Applications will open in early September. When the process opens, families may submit applications and the department will make awards to participants who meet the eligibility criteria until funding is exhausted. Selected recipients will be eligible for either full- or part-time support based on their families’ needs.

Supporting Child Care Re-Opening:

1. To support the reopening and sustainability of child care centers that make it a priority to serve children receiving the state child care subsidy, the Department of Human Services will provide supplemental payments of $75 per subsidy-eligible child, per month, including infants, toddlers, and school-age children to providers through the end of the calendar year.  

2. The Department of Human Services will make funding available to all licensed child care centers and all registered family child providers in New Jersey that are open or will open by October 1st to manage added operational costs due to new COVID-19 health and safety guidelines. These funds will be available to nearly 6,000 child care providers in New Jersey with increased COVID-related costs, such as purchasing PPE and other supplies and materials, cleaning and sanitation, and other operational needs related to COVID-19 that are eligible expenses for the Coronavirus Relief Fund.  Funds will be available as follows:

Provider Type/Capacity Amount
Family Child Care Providers $2,500
Centers with licensed capacity of 0-60 children $8,000
Centers with licensed capacity of 61-120 children $11,000
Centers with licensed capacity of 121-200 children $15,500
Centers with licensed capacity of 201+ children $17,000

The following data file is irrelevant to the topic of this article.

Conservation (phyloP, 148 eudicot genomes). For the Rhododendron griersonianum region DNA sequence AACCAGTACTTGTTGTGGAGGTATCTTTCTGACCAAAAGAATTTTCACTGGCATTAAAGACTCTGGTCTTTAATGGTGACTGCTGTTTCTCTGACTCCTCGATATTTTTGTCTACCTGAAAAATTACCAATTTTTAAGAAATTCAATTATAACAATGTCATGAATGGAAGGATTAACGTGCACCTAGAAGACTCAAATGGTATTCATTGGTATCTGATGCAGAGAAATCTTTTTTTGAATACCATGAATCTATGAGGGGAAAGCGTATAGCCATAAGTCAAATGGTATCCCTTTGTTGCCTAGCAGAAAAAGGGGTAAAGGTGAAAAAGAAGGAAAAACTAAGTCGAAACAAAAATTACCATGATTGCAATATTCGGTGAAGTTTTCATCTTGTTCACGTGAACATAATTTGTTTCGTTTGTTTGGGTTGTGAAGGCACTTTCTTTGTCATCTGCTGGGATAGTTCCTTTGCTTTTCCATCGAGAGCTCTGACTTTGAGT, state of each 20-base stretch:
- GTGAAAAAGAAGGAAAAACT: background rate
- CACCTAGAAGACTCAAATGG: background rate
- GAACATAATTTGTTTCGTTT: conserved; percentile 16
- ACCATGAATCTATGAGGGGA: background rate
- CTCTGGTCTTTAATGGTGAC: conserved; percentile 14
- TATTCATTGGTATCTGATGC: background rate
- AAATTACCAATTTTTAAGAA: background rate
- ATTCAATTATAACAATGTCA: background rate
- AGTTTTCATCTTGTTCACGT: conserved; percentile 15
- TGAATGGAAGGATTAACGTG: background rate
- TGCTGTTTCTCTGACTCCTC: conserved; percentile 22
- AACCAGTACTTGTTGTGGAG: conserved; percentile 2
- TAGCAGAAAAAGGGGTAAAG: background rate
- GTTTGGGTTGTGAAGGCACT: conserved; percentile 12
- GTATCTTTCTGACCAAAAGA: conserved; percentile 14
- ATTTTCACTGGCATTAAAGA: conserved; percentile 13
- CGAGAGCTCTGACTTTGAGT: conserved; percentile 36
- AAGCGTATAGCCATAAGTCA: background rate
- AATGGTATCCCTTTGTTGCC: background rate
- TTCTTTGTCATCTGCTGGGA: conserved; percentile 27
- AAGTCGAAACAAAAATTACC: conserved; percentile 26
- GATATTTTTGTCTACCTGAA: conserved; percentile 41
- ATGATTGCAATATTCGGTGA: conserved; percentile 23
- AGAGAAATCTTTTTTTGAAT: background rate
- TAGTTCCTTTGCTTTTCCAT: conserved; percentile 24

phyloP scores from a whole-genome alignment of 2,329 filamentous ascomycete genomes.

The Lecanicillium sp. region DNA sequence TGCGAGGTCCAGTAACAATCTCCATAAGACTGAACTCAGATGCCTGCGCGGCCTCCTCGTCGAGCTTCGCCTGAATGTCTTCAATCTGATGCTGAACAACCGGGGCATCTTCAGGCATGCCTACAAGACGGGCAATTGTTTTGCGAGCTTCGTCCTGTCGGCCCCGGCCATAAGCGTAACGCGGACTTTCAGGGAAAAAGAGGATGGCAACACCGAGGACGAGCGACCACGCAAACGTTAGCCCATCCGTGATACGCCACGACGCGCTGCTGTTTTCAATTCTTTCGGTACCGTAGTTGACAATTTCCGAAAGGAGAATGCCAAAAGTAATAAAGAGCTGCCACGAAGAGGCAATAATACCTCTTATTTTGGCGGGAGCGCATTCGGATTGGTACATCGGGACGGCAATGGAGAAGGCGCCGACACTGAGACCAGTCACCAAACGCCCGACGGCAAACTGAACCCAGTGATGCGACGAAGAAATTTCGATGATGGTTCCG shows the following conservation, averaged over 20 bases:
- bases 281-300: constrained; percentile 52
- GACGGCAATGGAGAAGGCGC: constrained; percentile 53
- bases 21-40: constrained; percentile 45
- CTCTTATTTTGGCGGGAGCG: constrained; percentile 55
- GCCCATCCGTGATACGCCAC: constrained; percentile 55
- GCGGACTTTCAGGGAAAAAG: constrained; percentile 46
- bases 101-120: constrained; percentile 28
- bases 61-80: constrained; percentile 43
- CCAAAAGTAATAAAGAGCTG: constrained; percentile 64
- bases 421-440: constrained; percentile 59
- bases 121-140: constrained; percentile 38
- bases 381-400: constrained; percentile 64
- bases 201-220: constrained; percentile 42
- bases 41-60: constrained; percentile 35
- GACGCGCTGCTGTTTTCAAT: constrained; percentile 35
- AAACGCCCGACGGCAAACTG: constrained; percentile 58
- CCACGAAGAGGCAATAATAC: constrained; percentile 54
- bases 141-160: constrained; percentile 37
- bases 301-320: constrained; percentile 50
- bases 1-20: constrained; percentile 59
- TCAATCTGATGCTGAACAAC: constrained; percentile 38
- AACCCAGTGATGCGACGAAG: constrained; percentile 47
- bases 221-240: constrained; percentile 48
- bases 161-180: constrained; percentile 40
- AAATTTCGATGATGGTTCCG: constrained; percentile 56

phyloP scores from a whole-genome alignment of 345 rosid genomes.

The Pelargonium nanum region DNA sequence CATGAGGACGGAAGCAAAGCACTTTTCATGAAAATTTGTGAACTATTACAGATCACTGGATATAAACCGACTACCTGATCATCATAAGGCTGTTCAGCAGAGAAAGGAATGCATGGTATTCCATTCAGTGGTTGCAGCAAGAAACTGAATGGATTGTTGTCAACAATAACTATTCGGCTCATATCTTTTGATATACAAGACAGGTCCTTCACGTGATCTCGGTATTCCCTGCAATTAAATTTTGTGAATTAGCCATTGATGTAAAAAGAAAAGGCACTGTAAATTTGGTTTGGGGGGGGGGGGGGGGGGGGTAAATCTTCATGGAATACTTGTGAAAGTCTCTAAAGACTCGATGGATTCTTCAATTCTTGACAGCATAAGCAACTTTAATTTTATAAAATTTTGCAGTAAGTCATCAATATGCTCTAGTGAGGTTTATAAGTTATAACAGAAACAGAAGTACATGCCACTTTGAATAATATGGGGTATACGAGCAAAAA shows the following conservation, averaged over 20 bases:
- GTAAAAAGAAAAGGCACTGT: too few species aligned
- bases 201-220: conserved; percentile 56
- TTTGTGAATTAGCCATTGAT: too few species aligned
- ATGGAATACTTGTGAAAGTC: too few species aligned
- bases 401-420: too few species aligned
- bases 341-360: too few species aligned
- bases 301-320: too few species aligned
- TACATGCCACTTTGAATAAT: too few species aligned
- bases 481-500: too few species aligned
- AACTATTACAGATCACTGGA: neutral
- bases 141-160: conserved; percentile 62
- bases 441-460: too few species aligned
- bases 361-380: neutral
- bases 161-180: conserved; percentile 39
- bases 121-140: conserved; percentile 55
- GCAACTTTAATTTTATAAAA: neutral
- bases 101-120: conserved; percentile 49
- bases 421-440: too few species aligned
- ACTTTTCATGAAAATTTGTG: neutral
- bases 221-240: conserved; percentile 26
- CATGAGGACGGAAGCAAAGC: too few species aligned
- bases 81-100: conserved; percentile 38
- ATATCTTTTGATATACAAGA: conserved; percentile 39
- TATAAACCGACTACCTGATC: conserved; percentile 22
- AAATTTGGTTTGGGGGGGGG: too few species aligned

All funds will be subject to federal statutes and guidance governing the use of the Coronavirus Relief Fund. Payments must be for necessary expenditures incurred due to the public health emergency that were not accounted for in the FY 2020 budget, and can only cover costs incurred between March 1 and December 30, 2020. The Administration remains committed to helping New Jersey’s families navigate the health and economic challenges resulting from the unprecedented effects of the COVID-19 pandemic.  

Latest COVID-19 Numbers

Gov. Murphy reported more positive COVID-19 news for the state. He announced that the positivity rate is 1.52%, which means that more than 98% of tests were negative. Further, the rate of transmission is now down to 0.77.

"The figure was 5.3 in March... That's a good thing," Murphy said. 

The governor announced that New Jersey has 372 new positive cases, pushing the state's cumulative total to 190,971. He also reported nine new confirmed COVID-19 deaths for a total of 14,150 lives lost. Currently, 436 people are being treated in New Jersey's hospitals. Of those patients, 83 are in ICU, and 30 are on ventilators, according to the governor's figures.

"We know that we are not done fighting this virus. I signed an executive order extending the public health emergency," Murphy said.

The executive order extending the public health emergency must be renewed every 30 days. He said the state "would responsibly open parts of our economy." 

"We are almost there," Murphy said "With positivity rates of 2% or lower and rates of transmission that have come down meaningfully below one, and they are sustained (not just one day). We are getting very close to being able to take that step."

"The economic crisis from this pandemic is like never before," added Murphy, who did not offer a date of the return of indoor dining, as had been rumored over the past 24 hours. "Over 1.5 million NJ workers have filed claims for unemployment. $14.4 billion has gone to them, a combination of state and federal funds."

Murphy said 96% of people who filed for unemployment have received funds.